Four Mile Creek, IA Train Wreck, Aug 1877

The bridge was over what is known as Little Four-Mile Creek, nine miles east of Des Moines. It is a little stream, generally quiet, and never before known to be as high as it was made by the unprecidented rain-fall of yesterday morning and the night before. The bridge rested on a stone arch, 12 feet in the clear, with walls five feet thick. The bridge is approached from the east round a curve and down a grade. It is thought the rails were left standing alone. As the train approached the engineer slackened his speed till he came in sight of the bridge, and supposing that all was right, dashed upon it. The channel of the stream was 40 or 50 feet wide, and the banks about 20 feet high. The locomotive landed at the foot of the western side and half buried itself in the earth. Barnum's car was next to the engine, and it dropped into the channel. The mail car followed, passing directly over it and mashing it to pieces, but going to the bottom, a bar of iron running clear through it. The men in that car escaped alive. Even the lamps were not put out. The first passenger car pitched down into the channel where the water was at least 15 feet deep. The next car plunged under this, telescoping with it; and the next telescoped half through both of the two preceding it. The sleeping car did not go into the creek. Its occupants were jarred but none of them seriously hurt. The most of the killed were in the car in front of the sleeper. The scene at the timeof the accident is thus described: "A horrific rain was falling in torrents, accompanied by wind, lightning, and thunder. The crash put out the lights, and the scene of terror which ensued may be imagined. The men who were not injured, and could get out, went to work at once to rescue the living and wounded. They had to go a mile to a farm house to get axes to chop them out, but they worked heroically, and by daylight had most of the wounded rescued. There were many pitiful scenes and tender incidents. One mother wa killed while sitting between two children, who escaped unhurt. One little girl, who had lain in the water for four hours with a heavy man lying dead beneath her body, was discovered to be breathing, and was rescued and restored, and now shows no signs of injury. The dead were brought here on a train, reaching here at 11 o'clock. Some 25 of the wounded came with them. The officers of the road were at the wreck all day caring for the dead and wounded.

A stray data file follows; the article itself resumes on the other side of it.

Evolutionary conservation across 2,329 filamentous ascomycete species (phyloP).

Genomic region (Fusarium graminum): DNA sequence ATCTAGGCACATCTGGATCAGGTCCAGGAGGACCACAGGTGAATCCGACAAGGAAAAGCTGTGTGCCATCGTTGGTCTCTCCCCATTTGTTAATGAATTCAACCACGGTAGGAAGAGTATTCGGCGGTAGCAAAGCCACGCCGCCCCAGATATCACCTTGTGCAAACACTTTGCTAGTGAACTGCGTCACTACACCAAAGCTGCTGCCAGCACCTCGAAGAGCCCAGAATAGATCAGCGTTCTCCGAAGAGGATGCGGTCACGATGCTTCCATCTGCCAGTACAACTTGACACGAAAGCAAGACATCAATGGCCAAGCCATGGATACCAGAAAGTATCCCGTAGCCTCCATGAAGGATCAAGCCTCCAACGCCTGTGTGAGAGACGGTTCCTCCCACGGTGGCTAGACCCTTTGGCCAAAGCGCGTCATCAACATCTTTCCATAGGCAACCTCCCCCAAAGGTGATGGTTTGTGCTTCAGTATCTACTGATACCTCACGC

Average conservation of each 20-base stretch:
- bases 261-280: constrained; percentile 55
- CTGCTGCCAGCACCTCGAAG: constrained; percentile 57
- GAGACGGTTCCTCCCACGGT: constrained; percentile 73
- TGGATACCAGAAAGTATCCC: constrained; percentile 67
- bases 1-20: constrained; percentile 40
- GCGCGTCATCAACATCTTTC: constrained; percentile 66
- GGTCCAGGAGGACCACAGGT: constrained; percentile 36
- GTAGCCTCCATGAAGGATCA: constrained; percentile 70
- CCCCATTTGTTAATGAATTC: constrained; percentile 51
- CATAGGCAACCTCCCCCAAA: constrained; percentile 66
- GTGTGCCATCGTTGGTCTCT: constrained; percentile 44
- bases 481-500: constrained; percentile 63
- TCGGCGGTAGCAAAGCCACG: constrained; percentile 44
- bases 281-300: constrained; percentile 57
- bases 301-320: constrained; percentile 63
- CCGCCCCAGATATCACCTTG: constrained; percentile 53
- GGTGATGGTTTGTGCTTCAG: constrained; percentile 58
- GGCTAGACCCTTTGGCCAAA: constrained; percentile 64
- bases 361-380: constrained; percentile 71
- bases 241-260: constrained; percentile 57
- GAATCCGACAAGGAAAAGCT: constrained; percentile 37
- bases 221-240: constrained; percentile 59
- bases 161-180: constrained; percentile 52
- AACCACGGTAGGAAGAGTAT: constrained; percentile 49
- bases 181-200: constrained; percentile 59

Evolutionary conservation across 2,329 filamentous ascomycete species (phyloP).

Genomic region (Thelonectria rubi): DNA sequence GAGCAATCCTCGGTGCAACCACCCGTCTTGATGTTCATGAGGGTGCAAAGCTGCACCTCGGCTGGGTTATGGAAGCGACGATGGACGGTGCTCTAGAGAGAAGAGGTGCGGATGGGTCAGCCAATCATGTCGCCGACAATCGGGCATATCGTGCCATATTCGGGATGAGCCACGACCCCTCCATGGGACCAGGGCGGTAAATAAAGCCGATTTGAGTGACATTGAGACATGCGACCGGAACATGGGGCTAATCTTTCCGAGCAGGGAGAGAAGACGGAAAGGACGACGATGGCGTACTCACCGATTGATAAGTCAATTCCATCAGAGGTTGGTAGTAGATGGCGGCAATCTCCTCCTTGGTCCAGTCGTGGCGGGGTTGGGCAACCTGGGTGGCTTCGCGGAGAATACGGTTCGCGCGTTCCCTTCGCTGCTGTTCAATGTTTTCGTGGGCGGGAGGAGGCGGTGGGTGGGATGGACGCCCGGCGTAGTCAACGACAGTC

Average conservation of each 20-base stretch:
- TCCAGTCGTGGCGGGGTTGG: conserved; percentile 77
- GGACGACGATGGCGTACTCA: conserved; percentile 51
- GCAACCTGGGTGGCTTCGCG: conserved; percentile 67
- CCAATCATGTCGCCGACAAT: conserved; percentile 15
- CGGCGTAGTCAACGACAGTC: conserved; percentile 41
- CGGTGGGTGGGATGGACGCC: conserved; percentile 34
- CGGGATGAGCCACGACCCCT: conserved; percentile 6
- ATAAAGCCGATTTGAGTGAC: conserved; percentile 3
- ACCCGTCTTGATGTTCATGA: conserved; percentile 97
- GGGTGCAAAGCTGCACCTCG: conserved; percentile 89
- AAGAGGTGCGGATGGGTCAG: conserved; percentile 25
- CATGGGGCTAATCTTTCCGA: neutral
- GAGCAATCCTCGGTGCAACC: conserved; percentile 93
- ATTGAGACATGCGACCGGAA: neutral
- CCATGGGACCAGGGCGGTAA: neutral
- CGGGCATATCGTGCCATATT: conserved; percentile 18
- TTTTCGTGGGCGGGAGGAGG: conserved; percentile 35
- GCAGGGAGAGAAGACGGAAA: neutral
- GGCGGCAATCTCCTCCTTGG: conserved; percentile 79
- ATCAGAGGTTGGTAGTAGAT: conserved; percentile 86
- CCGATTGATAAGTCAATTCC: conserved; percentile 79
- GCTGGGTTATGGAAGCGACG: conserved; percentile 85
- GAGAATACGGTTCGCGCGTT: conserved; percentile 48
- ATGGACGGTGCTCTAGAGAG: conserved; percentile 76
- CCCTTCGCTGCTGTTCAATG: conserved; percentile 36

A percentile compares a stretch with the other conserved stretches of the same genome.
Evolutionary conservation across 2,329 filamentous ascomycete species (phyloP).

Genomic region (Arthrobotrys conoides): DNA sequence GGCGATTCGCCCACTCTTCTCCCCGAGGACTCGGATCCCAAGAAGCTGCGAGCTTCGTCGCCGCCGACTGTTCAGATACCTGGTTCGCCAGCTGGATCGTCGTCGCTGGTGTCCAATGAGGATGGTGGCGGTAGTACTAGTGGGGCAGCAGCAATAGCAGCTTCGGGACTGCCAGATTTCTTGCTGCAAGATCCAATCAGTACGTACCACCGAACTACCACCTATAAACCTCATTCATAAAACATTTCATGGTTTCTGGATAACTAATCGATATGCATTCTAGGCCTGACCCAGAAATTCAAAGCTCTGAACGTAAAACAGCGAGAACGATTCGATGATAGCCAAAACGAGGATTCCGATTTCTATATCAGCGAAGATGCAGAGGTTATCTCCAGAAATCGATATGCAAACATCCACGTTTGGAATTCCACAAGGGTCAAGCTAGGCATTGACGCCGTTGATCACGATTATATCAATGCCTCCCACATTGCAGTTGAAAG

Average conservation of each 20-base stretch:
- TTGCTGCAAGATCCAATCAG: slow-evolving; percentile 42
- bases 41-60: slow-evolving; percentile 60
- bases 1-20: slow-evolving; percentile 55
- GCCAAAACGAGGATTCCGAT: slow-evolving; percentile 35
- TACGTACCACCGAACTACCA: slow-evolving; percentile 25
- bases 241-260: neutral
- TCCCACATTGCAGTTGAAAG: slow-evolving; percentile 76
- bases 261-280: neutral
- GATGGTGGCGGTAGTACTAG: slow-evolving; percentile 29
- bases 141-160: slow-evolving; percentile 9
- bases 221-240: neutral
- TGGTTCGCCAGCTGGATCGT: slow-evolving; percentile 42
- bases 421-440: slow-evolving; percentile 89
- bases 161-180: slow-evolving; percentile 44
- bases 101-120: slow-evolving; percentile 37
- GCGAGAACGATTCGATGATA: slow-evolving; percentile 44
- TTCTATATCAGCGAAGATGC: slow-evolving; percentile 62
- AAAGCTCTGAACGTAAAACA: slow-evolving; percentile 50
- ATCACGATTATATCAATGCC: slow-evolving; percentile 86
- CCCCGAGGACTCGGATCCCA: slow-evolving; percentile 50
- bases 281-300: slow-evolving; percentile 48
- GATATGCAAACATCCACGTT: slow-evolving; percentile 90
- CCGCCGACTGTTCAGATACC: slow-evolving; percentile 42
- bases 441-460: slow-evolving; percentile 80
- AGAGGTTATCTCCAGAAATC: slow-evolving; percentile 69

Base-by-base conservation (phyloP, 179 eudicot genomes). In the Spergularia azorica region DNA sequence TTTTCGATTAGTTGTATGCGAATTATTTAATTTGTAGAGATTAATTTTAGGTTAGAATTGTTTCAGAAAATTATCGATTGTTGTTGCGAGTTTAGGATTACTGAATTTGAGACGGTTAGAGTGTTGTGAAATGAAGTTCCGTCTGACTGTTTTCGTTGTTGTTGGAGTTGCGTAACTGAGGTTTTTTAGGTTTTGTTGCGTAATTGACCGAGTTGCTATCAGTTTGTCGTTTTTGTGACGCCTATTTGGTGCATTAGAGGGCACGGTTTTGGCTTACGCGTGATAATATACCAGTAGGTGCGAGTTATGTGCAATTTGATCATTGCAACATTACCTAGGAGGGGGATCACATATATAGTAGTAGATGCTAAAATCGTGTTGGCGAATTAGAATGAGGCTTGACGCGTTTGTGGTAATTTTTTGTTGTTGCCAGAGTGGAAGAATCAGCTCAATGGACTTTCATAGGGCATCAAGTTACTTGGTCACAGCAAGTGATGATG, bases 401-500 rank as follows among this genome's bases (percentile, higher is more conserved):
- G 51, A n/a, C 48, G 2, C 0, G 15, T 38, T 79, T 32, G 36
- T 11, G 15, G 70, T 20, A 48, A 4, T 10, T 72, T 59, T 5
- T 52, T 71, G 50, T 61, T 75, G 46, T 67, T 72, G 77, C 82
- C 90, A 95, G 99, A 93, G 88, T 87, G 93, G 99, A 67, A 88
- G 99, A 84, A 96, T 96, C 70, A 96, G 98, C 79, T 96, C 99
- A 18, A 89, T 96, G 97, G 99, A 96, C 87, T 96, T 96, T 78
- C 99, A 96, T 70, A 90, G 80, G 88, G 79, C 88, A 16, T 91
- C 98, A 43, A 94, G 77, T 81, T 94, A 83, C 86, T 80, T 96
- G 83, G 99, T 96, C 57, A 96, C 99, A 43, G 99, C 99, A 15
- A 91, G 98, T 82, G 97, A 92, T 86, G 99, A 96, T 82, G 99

All the wounded brought here are doing well, and the physicians are confident none will die. The dead were brought here last night, and several bodies were forwarded this afternoon to their friends. The work of clearing the wreck where it was driven into the mud and soft earth is going on to-day. Two bodies are known to be in the debris, and it is feared there may be three or four more, as that number of passengers is still missing. The body supposed last night to be that of Jaffry A. Price, of Cincinnati, was to-day identified as A.V. Flowers, of Wisconsin.


Messrs. Turner, Lee & McClure, of this City, have received a dispatch from Mr. H.B. Turner, in which he says that he was in the sleeping-car of the wrecked train and escaped without any injury whatever.

The New York Times, New York, N.Y. 31 Aug 1877